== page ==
We're collaborating with Sony Artisan Brooke Shaden for #WhiteWallWednesdayPortraits challenges, where you take a self portrait against a blank wall every Wednesday and see what you can turn it into using your creativity. It's a challenge you can do alone making it ideal for social distancing or if you're under coronavirus stay-at-home rules. Last week, Shaden showed us how she creates with textures and we spotlighted a #WhiteWallWednesdayPortraits photo by Maureen Denny. This week, Shaden’s back with a video to show you how she photographs herself inside and then composites it to an outside scene. Watch it below and keep reading to go behind the scenes for this week’s spotlight photo by Kristey Fritz-Martin.
We go behind the scenes of a #WhiteWallWednesdayPortraits image by photographer Kristey Fritz-Martin and Brooke Shaden shows how she photographs indoors to move it outdoors.
My name is Kristey Fritz-Martin (@my_artistic_journey) and I’m a full time, fine art self portrait photographer who lives in small-town Idaho. I’ve been a professional photographer for over 20 years. I made the image shown below to fit in with my "I Was There Too" project. I started that project two years ago to explore the art of self portraiture and it sparked an incredible drive and passion in my work, propelling me to create more artistically through my photography and fine art conceptual work.
Sony α7 II. 1/1600-sec., f/2, ISO 1600
The box idea was a concept I came up with to symbolize feeling trapped within one's own decisions/situations and not feeling like you are able to break free as well as the notion that sometimes we all get a little trapped in our own heads and trying to think outside the box can become a true challenge. I knew I wanted to utilize something that was very easily recognized and "common" in many people's lives, especially right now. I am very passionate about being able to create art with little to nothing in the way of props, emphasizing that art is something that doesn't have to be extravagant or expensive to be impactful.
How I Got The Shot
I set this shot up in a small space in my office/bedroom area where I have a blank wall of windows against one side. I then thumb-tacked a plain black sheet to the wall to block the backlight and create a neutral backdrop that I knew contrasted with my skin tones and the box itself (knowing it would be easier to remove and manipulate in post-processing later.) I knew, for dramatic effect, I wanted the image to be side lit so it would add depth to the composited image once the layers came together, so I positioned the box at an angle so the natural light from one of the windows would fall halfway through the box and myself.
Once I had my backdrop, box and lighting in place, I sat my tripod up with my Sony α7 II and 35mm lens and connected remotely via the Sony Image Edge App on my iPhone, making it super easy to control all my settings via the live view on my phone. I generally have my camera set to Continuous Shooting with a Low Continuous Shooting Speed and once I locked focus through the app, I was able to toggle the remote shutter to the left within the app and take a continuous burst of images, so I can be hands free while moving around within my frame. Once I had myself all situated and my shutter released I began to contort and reposition myself within the frame while the camera and app continuously shot.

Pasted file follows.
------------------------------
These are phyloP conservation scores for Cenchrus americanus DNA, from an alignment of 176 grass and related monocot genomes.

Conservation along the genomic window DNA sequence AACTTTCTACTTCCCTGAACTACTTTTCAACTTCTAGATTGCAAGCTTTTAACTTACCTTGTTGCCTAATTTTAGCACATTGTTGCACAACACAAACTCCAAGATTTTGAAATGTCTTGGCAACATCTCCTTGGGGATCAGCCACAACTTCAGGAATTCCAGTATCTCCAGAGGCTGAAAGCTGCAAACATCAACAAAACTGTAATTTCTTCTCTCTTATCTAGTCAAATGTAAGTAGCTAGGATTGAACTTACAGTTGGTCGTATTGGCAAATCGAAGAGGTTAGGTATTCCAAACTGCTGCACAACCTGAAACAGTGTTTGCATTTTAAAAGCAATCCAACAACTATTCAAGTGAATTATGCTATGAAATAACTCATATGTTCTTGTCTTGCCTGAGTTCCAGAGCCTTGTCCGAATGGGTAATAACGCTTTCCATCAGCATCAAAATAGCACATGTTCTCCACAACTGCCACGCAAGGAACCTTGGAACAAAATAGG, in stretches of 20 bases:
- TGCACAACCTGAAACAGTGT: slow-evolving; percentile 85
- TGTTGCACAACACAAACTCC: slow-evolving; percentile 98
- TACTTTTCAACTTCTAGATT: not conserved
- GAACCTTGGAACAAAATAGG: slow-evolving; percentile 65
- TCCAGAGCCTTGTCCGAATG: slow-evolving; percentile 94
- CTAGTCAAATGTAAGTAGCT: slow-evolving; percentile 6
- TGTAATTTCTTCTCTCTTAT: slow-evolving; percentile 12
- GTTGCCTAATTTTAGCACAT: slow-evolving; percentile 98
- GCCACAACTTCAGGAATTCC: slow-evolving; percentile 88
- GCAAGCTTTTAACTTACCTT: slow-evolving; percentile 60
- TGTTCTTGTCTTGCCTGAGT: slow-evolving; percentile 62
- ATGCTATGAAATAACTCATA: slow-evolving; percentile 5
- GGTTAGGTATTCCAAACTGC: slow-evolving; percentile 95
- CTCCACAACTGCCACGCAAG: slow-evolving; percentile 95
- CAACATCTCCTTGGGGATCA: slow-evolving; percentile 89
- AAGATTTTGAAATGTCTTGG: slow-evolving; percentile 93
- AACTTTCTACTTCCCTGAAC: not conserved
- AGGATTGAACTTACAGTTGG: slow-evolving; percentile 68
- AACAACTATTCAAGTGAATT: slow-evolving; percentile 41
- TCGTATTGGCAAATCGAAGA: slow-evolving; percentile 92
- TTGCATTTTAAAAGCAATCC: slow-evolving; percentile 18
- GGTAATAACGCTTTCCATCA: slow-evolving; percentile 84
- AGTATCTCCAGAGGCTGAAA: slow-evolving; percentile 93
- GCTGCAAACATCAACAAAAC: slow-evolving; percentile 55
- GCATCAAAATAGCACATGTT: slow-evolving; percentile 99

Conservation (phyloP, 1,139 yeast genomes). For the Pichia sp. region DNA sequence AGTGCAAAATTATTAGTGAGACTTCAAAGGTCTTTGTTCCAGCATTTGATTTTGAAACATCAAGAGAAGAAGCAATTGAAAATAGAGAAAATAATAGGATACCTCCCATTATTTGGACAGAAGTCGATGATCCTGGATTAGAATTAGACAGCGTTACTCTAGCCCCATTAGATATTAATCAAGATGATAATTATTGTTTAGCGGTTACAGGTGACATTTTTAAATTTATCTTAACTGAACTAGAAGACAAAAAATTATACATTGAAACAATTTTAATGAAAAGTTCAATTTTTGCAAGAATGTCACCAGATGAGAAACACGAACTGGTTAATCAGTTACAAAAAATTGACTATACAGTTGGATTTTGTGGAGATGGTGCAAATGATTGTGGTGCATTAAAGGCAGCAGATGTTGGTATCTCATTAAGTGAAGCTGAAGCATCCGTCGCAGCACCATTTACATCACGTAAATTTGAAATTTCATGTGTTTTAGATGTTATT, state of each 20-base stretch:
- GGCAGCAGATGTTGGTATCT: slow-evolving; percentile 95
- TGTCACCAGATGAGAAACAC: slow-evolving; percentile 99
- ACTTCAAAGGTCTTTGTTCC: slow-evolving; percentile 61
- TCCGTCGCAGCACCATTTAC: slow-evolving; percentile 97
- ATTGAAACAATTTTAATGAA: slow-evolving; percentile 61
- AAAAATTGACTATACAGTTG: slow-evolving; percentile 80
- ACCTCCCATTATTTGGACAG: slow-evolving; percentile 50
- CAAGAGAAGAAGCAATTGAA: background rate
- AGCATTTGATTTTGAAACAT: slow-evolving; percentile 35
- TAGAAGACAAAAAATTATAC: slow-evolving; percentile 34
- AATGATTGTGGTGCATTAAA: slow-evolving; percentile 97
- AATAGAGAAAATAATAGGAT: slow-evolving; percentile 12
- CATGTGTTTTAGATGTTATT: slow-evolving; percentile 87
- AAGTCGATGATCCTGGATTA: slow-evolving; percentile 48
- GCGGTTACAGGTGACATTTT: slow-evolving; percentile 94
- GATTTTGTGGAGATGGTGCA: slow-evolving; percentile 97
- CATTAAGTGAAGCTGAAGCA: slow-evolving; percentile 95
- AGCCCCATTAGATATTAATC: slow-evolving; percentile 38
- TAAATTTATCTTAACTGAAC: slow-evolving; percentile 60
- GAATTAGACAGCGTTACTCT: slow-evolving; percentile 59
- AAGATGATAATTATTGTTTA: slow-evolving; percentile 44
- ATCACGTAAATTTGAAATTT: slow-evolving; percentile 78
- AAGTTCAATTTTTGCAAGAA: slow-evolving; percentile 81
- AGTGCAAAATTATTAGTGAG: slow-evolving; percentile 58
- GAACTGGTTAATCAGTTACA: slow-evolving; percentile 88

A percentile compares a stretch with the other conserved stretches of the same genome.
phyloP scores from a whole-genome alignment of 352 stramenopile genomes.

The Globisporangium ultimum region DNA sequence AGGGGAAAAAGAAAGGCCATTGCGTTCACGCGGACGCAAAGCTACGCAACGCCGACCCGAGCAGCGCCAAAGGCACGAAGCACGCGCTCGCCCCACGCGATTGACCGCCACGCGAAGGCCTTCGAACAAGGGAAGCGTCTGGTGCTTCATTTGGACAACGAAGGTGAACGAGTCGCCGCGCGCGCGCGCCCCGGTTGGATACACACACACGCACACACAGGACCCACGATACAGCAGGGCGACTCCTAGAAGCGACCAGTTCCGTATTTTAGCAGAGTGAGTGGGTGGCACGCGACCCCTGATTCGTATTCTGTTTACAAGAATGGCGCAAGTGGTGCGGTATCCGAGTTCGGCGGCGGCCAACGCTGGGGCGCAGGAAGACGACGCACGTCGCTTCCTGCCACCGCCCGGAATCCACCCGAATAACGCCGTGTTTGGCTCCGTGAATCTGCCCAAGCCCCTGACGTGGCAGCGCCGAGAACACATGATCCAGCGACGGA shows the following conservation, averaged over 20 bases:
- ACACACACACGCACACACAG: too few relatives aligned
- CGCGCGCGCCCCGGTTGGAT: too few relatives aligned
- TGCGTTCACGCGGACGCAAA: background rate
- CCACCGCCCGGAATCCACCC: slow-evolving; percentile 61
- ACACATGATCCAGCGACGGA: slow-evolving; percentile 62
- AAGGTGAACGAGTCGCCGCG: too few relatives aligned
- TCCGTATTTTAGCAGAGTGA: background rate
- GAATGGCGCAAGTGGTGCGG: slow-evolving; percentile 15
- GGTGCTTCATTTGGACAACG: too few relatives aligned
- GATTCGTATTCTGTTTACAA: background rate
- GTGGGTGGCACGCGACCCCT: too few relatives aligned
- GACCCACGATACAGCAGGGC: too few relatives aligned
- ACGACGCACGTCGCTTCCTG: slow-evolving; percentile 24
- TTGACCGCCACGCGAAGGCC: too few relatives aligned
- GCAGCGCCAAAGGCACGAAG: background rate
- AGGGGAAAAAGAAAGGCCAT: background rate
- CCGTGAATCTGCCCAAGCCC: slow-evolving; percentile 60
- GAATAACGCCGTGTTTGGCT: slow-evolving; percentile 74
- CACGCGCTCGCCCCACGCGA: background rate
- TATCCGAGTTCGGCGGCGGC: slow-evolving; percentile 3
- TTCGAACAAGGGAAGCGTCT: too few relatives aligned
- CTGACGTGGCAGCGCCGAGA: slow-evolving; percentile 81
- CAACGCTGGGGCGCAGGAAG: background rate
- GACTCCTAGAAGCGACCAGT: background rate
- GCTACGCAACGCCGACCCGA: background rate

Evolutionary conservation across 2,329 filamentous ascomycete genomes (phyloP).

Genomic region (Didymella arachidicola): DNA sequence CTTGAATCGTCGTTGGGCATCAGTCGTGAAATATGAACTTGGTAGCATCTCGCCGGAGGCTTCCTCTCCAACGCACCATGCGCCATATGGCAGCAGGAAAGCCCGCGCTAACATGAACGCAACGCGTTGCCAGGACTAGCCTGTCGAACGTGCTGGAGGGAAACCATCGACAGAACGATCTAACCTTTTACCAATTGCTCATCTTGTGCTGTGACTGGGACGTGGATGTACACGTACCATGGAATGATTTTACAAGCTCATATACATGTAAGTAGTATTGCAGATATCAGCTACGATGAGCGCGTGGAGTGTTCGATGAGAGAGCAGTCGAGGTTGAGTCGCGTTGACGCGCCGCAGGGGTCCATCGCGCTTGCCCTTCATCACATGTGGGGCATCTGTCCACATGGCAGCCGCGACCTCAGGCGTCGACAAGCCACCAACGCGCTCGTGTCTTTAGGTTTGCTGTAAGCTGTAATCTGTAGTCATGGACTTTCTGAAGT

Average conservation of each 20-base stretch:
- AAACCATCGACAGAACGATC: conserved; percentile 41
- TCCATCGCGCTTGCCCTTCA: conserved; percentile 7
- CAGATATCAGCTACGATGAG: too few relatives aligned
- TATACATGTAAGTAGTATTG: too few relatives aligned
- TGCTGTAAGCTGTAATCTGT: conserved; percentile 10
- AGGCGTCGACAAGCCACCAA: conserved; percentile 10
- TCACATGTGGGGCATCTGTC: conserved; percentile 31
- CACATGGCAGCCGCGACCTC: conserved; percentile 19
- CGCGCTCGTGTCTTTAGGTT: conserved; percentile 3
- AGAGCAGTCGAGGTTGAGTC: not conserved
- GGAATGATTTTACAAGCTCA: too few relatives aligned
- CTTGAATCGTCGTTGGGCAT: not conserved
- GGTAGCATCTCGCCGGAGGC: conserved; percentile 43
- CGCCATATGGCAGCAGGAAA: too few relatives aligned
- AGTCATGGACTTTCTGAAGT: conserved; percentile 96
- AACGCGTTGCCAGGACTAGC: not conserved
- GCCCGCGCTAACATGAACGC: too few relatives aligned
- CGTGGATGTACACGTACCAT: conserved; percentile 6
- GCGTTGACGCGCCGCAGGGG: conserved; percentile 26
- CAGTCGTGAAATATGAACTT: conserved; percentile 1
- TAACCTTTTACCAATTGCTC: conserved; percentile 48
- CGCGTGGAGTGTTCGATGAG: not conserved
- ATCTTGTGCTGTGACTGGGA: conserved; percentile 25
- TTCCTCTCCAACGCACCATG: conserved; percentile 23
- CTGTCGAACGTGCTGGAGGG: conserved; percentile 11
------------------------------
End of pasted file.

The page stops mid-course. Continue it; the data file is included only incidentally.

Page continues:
For this image I did a burst of 42 different images to make sure I had enough unique poses and angles to tell an interesting story in the final image.
My settings for this image were 35mm - f/2.0 - 1/160 - ISO 1600 (which is something else I LOVE about my Sony because I can crank that ISO up there and not even begin to worry about noise.)
I initially purchased my Sony α7 II as a back-up system to use for traveling and every day walk around use, but from the moment I first held it in my hands it has become my number one go-to for all my photography needs. For me, the α7 II is lightweight and versatile and it's also a low light powerhouse. I've found the body to be incredibly well built and durable so I don't feel like it is going to break or become damaged through some of the more peculiar locations and situations I find myself shooting in.
I culled through my shots by uploading all my images into Lightroom. Once I had about 12 that I knew I wanted to possibly use I applied a small Clarity boost to each image to make the separation from the background more defined so I could more easily cut my subject from the backdrop. I then exported all 12 images to Photoshop CC, and using my lasso tool I selected the subject from each image and copy and pasted them onto a new blank "canvas" image in Photoshop that started with a flat black base. Once I had all my images pasted within the space I went through them individually, creating layer masks and using a hard edged brush I removed the background content of each image, so that myself and the box were all nicely cut away from the original black sheet backdrop.
I then began stacking the images on top of one another and ended up utilizing six of my original self portrait images to create the final piece (I felt the balance within those six images worked well together without being overwhelming). After having the image somewhere composed visually within the frame, I began the process of color shifting using several selective color layer, added shadows to each layer for believability, added a texture overlay to my background of a cement wall as well and used several curves adjustment layers to balance the light within the image and darken the bottom of the image to create the effect that the boxes were actually sitting on a solid surface. Lastly I added two texture overlays to the top of the image to give it more of an artistic feel.